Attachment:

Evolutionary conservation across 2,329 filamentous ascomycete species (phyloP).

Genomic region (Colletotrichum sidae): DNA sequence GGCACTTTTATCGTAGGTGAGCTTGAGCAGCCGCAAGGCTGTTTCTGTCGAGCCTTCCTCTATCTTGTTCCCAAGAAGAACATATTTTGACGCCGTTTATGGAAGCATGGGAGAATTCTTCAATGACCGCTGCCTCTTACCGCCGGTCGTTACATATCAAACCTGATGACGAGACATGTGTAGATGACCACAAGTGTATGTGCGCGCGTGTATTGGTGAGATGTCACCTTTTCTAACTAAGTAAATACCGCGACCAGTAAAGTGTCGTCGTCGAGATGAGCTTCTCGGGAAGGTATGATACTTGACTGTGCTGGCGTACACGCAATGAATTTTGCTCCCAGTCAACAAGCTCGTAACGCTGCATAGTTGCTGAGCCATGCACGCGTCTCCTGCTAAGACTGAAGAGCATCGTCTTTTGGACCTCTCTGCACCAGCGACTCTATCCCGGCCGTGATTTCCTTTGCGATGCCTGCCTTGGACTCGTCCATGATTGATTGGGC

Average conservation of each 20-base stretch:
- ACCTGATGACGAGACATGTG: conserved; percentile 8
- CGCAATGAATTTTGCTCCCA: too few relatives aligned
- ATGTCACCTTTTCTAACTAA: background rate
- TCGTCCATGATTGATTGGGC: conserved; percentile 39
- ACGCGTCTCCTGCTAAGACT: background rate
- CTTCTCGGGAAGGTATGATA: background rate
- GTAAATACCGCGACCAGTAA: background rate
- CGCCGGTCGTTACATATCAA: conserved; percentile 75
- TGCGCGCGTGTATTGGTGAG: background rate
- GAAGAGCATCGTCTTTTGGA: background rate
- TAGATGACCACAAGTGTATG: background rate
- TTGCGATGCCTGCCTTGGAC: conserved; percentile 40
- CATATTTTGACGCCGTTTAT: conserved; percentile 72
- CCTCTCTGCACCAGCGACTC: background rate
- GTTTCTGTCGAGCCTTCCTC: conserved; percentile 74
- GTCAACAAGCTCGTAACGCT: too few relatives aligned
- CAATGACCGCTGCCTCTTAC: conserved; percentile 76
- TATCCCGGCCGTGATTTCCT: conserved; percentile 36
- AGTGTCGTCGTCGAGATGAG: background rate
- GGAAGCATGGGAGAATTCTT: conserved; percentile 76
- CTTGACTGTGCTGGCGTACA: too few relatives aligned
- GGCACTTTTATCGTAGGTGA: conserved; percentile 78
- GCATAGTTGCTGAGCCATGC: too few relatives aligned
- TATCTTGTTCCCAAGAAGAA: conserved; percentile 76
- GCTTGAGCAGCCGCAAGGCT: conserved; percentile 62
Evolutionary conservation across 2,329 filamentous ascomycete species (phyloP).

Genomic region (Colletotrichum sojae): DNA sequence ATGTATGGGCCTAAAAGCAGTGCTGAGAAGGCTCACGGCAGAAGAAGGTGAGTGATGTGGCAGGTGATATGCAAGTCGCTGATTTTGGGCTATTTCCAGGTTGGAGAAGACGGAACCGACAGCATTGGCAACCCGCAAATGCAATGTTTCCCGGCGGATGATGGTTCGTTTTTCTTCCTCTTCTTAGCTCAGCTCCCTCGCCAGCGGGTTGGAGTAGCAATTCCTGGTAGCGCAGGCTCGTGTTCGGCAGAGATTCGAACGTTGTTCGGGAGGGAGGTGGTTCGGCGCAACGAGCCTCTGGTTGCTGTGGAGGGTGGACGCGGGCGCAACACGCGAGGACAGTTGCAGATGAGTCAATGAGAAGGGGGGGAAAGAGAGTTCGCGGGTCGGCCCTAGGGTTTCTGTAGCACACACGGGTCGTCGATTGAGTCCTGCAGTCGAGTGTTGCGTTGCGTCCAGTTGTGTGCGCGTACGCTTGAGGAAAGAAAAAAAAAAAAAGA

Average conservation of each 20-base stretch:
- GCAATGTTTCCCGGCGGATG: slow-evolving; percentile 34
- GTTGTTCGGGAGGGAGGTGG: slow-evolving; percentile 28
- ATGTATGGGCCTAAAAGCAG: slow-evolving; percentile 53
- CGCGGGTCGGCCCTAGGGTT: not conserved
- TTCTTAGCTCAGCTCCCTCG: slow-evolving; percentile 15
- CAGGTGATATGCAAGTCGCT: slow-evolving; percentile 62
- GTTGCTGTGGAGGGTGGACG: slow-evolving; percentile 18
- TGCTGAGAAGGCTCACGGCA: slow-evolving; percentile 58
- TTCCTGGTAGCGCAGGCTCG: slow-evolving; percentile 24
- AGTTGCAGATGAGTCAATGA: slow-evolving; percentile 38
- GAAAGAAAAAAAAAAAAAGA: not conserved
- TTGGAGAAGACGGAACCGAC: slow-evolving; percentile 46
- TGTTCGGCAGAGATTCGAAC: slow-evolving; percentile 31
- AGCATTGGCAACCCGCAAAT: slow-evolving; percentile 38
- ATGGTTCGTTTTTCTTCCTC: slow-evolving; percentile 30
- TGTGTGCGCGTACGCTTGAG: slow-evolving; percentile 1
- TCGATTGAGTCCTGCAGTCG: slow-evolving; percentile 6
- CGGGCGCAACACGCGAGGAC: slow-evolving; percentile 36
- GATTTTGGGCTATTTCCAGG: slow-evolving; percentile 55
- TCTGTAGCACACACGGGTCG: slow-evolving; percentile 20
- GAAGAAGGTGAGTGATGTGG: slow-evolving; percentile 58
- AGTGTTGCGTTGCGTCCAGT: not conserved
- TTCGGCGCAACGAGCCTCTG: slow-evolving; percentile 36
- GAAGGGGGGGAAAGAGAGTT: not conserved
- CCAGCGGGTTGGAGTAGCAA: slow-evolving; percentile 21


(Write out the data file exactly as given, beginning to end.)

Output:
Evolutionary conservation across 2,329 filamentous ascomycete species (phyloP).

Genomic region (Colletotrichum sidae): DNA sequence GGCACTTTTATCGTAGGTGAGCTTGAGCAGCCGCAAGGCTGTTTCTGTCGAGCCTTCCTCTATCTTGTTCCCAAGAAGAACATATTTTGACGCCGTTTATGGAAGCATGGGAGAATTCTTCAATGACCGCTGCCTCTTACCGCCGGTCGTTACATATCAAACCTGATGACGAGACATGTGTAGATGACCACAAGTGTATGTGCGCGCGTGTATTGGTGAGATGTCACCTTTTCTAACTAAGTAAATACCGCGACCAGTAAAGTGTCGTCGTCGAGATGAGCTTCTCGGGAAGGTATGATACTTGACTGTGCTGGCGTACACGCAATGAATTTTGCTCCCAGTCAACAAGCTCGTAACGCTGCATAGTTGCTGAGCCATGCACGCGTCTCCTGCTAAGACTGAAGAGCATCGTCTTTTGGACCTCTCTGCACCAGCGACTCTATCCCGGCCGTGATTTCCTTTGCGATGCCTGCCTTGGACTCGTCCATGATTGATTGGGC

Average conservation of each 20-base stretch:
- ACCTGATGACGAGACATGTG: conserved; percentile 8
- CGCAATGAATTTTGCTCCCA: too few relatives aligned
- ATGTCACCTTTTCTAACTAA: background rate
- TCGTCCATGATTGATTGGGC: conserved; percentile 39
- ACGCGTCTCCTGCTAAGACT: background rate
- CTTCTCGGGAAGGTATGATA: background rate
- GTAAATACCGCGACCAGTAA: background rate
- CGCCGGTCGTTACATATCAA: conserved; percentile 75
- TGCGCGCGTGTATTGGTGAG: background rate
- GAAGAGCATCGTCTTTTGGA: background rate
- TAGATGACCACAAGTGTATG: background rate
- TTGCGATGCCTGCCTTGGAC: conserved; percentile 40
- CATATTTTGACGCCGTTTAT: conserved; percentile 72
- CCTCTCTGCACCAGCGACTC: background rate
- GTTTCTGTCGAGCCTTCCTC: conserved; percentile 74
- GTCAACAAGCTCGTAACGCT: too few relatives aligned
- CAATGACCGCTGCCTCTTAC: conserved; percentile 76
- TATCCCGGCCGTGATTTCCT: conserved; percentile 36
- AGTGTCGTCGTCGAGATGAG: background rate
- GGAAGCATGGGAGAATTCTT: conserved; percentile 76
- CTTGACTGTGCTGGCGTACA: too few relatives aligned
- GGCACTTTTATCGTAGGTGA: conserved; percentile 78
- GCATAGTTGCTGAGCCATGC: too few relatives aligned
- TATCTTGTTCCCAAGAAGAA: conserved; percentile 76
- GCTTGAGCAGCCGCAAGGCT: conserved; percentile 62
Evolutionary conservation across 2,329 filamentous ascomycete species (phyloP).

Genomic region (Colletotrichum sojae): DNA sequence ATGTATGGGCCTAAAAGCAGTGCTGAGAAGGCTCACGGCAGAAGAAGGTGAGTGATGTGGCAGGTGATATGCAAGTCGCTGATTTTGGGCTATTTCCAGGTTGGAGAAGACGGAACCGACAGCATTGGCAACCCGCAAATGCAATGTTTCCCGGCGGATGATGGTTCGTTTTTCTTCCTCTTCTTAGCTCAGCTCCCTCGCCAGCGGGTTGGAGTAGCAATTCCTGGTAGCGCAGGCTCGTGTTCGGCAGAGATTCGAACGTTGTTCGGGAGGGAGGTGGTTCGGCGCAACGAGCCTCTGGTTGCTGTGGAGGGTGGACGCGGGCGCAACACGCGAGGACAGTTGCAGATGAGTCAATGAGAAGGGGGGGAAAGAGAGTTCGCGGGTCGGCCCTAGGGTTTCTGTAGCACACACGGGTCGTCGATTGAGTCCTGCAGTCGAGTGTTGCGTTGCGTCCAGTTGTGTGCGCGTACGCTTGAGGAAAGAAAAAAAAAAAAAGA

Average conservation of each 20-base stretch:
- GCAATGTTTCCCGGCGGATG: slow-evolving; percentile 34
- GTTGTTCGGGAGGGAGGTGG: slow-evolving; percentile 28
- ATGTATGGGCCTAAAAGCAG: slow-evolving; percentile 53
- CGCGGGTCGGCCCTAGGGTT: not conserved
- TTCTTAGCTCAGCTCCCTCG: slow-evolving; percentile 15
- CAGGTGATATGCAAGTCGCT: slow-evolving; percentile 62
- GTTGCTGTGGAGGGTGGACG: slow-evolving; percentile 18
- TGCTGAGAAGGCTCACGGCA: slow-evolving; percentile 58
- TTCCTGGTAGCGCAGGCTCG: slow-evolving; percentile 24
- AGTTGCAGATGAGTCAATGA: slow-evolving; percentile 38
- GAAAGAAAAAAAAAAAAAGA: not conserved
- TTGGAGAAGACGGAACCGAC: slow-evolving; percentile 46
- TGTTCGGCAGAGATTCGAAC: slow-evolving; percentile 31
- AGCATTGGCAACCCGCAAAT: slow-evolving; percentile 38
- ATGGTTCGTTTTTCTTCCTC: slow-evolving; percentile 30
- TGTGTGCGCGTACGCTTGAG: slow-evolving; percentile 1
- TCGATTGAGTCCTGCAGTCG: slow-evolving; percentile 6
- CGGGCGCAACACGCGAGGAC: slow-evolving; percentile 36
- GATTTTGGGCTATTTCCAGG: slow-evolving; percentile 55
- TCTGTAGCACACACGGGTCG: slow-evolving; percentile 20
- GAAGAAGGTGAGTGATGTGG: slow-evolving; percentile 58
- AGTGTTGCGTTGCGTCCAGT: not conserved
- TTCGGCGCAACGAGCCTCTG: slow-evolving; percentile 36
- GAAGGGGGGGAAAGAGAGTT: not conserved
- CCAGCGGGTTGGAGTAGCAA: slow-evolving; percentile 21